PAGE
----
Silicon Valley is telling us something about the recession to come with a huge wave of layoffs and hiring freezes this week

Photo of Elon Musk waving to a crowd at the 2022 Met Gala in New York
Tech companies laying off staff is the latest recession signal.
Ray Tamarra—GC Images

Are we already in a recession?  

One of the clearest indicators yet that an economic downturn is knocking at the door began flashing red this week, when a number of U.S. tech companies announced widespread layoffs or hiring freezes.

Amazon announced it would no longer fill certain corporate positions, while Apple said it would stop hiring in most departments. In doing so, they join other megacap tech companies including Facebook parent Meta and Google parent Alphabet that have frozen hiring over the past few months.

Meanwhile, younger tech companies including payments provider Stripe and ride-hailing business Lyft resorted to layoffs—both saying the souring economy was becoming increasingly unfavorable for tech. More tech layoffs may be coming soon with new Twitter owner Elon Musk expected to cut half the social media company’s workforce by 3,700 jobs as early as Friday.

Over the past decade, tech companies boasted enormous growth—and spent lavishly, too. But with a global recession on the horizon that could be much longer and harsher than many expect, Silicon Valley firms that announced major layoffs this week could be a bellwether for the larger economy.

“2022 represents the beginning of a different economic climate,” Stripe CEO Patrick Collison wrote in an email to employees announcing layoffs of 1,000 workers this week. 

For tech companies, the new economic climate might mean cutting back on the fast growth and huge spending of the past several years, and instead reducing costs where they can. 

Most U.S. CEOs—over 90%—already believe a recession is on the way, and over half said they’re planning preemptive layoffs within the next six months, according to an October survey from KPMG.


Strong economic headwinds, a poor performance last quarter, and recession fears have prompted e-commerce giant Amazon to make some tough staffing choices.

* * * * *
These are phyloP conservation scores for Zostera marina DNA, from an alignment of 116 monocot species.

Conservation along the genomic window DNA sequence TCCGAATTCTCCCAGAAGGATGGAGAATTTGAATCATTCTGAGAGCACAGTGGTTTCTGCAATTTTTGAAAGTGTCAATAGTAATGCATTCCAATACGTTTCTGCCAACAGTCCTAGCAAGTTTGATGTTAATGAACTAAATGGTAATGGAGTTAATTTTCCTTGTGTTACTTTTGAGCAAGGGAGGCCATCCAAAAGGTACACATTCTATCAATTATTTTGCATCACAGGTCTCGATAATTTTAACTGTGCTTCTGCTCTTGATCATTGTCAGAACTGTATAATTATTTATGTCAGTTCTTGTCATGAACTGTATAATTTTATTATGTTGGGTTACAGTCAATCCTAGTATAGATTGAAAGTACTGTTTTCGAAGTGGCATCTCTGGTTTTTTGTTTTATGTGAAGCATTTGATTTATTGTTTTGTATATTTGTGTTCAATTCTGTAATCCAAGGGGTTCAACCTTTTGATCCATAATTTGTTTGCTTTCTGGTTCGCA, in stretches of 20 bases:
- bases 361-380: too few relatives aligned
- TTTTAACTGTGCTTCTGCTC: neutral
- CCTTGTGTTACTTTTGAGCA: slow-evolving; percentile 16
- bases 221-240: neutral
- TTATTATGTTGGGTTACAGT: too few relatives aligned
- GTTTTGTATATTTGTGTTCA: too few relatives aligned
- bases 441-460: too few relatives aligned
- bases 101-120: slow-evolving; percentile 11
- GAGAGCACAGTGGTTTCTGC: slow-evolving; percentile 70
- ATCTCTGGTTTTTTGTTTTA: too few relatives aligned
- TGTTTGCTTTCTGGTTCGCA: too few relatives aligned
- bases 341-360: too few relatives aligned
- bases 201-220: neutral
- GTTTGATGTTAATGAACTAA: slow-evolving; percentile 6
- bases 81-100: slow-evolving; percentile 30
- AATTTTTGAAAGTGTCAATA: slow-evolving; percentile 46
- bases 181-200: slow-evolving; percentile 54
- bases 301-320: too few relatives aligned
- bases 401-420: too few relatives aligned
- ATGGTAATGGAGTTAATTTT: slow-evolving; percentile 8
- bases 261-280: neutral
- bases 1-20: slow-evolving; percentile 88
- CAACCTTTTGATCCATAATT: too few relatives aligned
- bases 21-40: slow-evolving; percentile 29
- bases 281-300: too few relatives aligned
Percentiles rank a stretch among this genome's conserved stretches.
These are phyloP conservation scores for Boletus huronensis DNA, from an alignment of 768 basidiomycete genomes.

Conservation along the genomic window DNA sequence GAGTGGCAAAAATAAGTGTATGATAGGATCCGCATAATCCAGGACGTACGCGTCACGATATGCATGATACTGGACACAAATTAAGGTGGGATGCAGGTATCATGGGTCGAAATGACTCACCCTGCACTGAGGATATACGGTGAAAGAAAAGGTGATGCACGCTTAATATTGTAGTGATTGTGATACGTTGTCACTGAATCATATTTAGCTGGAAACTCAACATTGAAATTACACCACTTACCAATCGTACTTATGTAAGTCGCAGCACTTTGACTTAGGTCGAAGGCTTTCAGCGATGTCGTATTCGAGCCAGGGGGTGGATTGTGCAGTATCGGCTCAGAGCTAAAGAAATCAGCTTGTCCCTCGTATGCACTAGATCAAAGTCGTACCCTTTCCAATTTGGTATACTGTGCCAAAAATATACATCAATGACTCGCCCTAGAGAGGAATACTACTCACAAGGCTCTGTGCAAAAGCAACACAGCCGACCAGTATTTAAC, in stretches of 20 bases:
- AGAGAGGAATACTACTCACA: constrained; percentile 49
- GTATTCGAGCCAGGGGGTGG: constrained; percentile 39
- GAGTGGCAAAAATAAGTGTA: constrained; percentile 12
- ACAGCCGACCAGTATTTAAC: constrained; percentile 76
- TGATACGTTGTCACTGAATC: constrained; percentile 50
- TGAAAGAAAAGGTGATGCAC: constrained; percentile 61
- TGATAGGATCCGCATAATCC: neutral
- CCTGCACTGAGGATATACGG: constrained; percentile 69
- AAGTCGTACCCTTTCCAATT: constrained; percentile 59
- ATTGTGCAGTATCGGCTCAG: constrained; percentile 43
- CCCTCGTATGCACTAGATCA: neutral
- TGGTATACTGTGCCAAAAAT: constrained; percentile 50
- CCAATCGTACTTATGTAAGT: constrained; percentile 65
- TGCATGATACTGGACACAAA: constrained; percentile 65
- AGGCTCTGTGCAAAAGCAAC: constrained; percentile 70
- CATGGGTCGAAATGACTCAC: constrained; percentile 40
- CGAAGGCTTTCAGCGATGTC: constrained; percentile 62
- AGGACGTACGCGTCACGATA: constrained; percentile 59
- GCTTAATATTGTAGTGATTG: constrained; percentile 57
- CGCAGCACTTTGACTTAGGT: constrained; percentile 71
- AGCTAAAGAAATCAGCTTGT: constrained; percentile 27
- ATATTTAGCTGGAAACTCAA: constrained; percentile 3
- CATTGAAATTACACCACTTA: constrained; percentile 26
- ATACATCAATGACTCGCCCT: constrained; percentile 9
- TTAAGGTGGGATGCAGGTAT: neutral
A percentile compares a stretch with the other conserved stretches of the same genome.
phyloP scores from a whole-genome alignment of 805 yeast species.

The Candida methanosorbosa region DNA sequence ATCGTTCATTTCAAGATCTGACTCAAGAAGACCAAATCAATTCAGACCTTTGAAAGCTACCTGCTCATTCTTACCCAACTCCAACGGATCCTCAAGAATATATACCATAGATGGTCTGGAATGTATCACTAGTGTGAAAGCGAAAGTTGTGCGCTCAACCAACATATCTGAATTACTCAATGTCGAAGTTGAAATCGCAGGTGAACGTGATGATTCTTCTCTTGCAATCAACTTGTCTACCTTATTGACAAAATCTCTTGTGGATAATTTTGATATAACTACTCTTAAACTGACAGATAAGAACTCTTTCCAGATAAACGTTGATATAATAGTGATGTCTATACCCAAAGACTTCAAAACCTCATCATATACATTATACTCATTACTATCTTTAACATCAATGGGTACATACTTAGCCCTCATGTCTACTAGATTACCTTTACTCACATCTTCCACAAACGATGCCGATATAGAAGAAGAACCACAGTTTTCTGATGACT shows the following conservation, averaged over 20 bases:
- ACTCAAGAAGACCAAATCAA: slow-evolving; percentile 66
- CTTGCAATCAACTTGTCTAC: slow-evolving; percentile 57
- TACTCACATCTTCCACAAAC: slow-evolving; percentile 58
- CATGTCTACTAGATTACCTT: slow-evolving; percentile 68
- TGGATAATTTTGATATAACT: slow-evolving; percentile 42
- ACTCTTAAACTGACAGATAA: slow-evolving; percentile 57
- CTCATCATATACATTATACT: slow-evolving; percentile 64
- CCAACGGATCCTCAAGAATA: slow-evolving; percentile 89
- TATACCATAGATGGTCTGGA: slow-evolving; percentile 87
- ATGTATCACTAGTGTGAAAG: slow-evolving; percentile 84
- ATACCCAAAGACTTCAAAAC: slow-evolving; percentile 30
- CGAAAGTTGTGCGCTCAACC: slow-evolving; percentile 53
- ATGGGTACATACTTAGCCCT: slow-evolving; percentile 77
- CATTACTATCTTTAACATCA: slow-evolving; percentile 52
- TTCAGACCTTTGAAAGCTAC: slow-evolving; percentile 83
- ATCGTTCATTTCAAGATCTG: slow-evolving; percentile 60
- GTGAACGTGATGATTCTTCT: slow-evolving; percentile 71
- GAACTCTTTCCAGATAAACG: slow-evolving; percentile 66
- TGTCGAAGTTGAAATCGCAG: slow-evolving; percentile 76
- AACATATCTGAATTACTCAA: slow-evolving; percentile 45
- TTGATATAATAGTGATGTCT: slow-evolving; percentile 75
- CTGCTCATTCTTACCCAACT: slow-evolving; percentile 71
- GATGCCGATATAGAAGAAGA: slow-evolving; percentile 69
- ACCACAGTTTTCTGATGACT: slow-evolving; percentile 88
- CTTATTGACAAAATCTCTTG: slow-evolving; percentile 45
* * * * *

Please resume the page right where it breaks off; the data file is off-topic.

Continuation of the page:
Last week, Amazon released dismal third-quarter earnings showing revenue growth of 15%—down from 37% growth a year ago—that fell well below analysts’ expectations. Its stock plummeted 20% overnight, ultimately sending the company’s market value below $1 trillion for the first time since 2020.

Amazon’s executives blamed the poor results on faltering consumer demand, and warned that the weakness would continue into next year. A week before the earnings report, Amazon founder and former CEO Jeff Bezos advised people to “batten down the hatches” in anticipation of a clouding economic environment.

With demand for services falling, Amazon is looking to tighten its belt. Last week, after the poor earnings report, the company laid off around 150 people from its live radio division, and on Thursday shared with employees that it was implementing a hiring freeze for corporate retail jobs.


Fintech company Stripe was perhaps the most direct about the impact of recession fears when it announced cuts of over 14% of its workforce on Thursday, or more than 1,000 jobs.

In an email to employees announcing the layoffs, Stripe CEO Patrick Collison wrote that 2022 represented “the beginning of a different economic climate,” one that would require companies like Stripe to forgo high-growth and high-spending strategies.

Collison referred to energy shocks, higher interest rates, inflation, declining investments, and global recession fears as reasons why the company is now “building differently for leaner times.”

“To adapt ourselves appropriately for the world we’re headed into, we need to reduce our costs,” he added.

Smaller startup businesses that rely on tech investments and venture capital funding have done their own cutting recently. Smart kitchen provider CloudKitchens, led by Uber cofounder and former CEO Travis Kalanick, laid off 30 of its recruiting staff on Thursday as part of an organizational reshuffle, Insider reported.


Lyft said on Thursday it would lay off 13% of its workforce, or nearly 700 employees, the Wall Street Journal reported.

“There are several challenges playing out across the economy. We’re facing a probable recession sometime in the next year, and rideshare insurance costs are going up,” the company’s cofounders reportedly told staff.

Lyft had already laid off around 60 workers in July in an effort to cut costs and consolidate its operations. The company implemented a U.S. hiring freeze in September, citing higher insurance costs and inflation as well as rising uncertainty over future economic conditions.


In just over a week, Elon Musk has gone from becoming Twitter’s owner to implementing a mass wave of layoffs.

Musk had suggested for months that he was planning layoffs once he was in charge, saying that the company needed to “get healthy” financially and reduce costs. Last month, reports said that as much as 75% of Twitter’s workforce could be laid off, although Musk quickly quashed those rumors. 

But despite silence from the company on the topic, big layoffs could still be in the cards. Sources have reported throughout the week that managers had been ordered to draw up lists of people to be fired.

On Wednesday, Bloomberg reported Musk was planning to cut 3,700 jobs, or around half of the company’s employees. Laid-off staffers are expected to be notified on Friday.

Twitter missed analysts’ earnings expectations during the second quarter, with managers blaming the poor performance on “advertising industry headwinds.”

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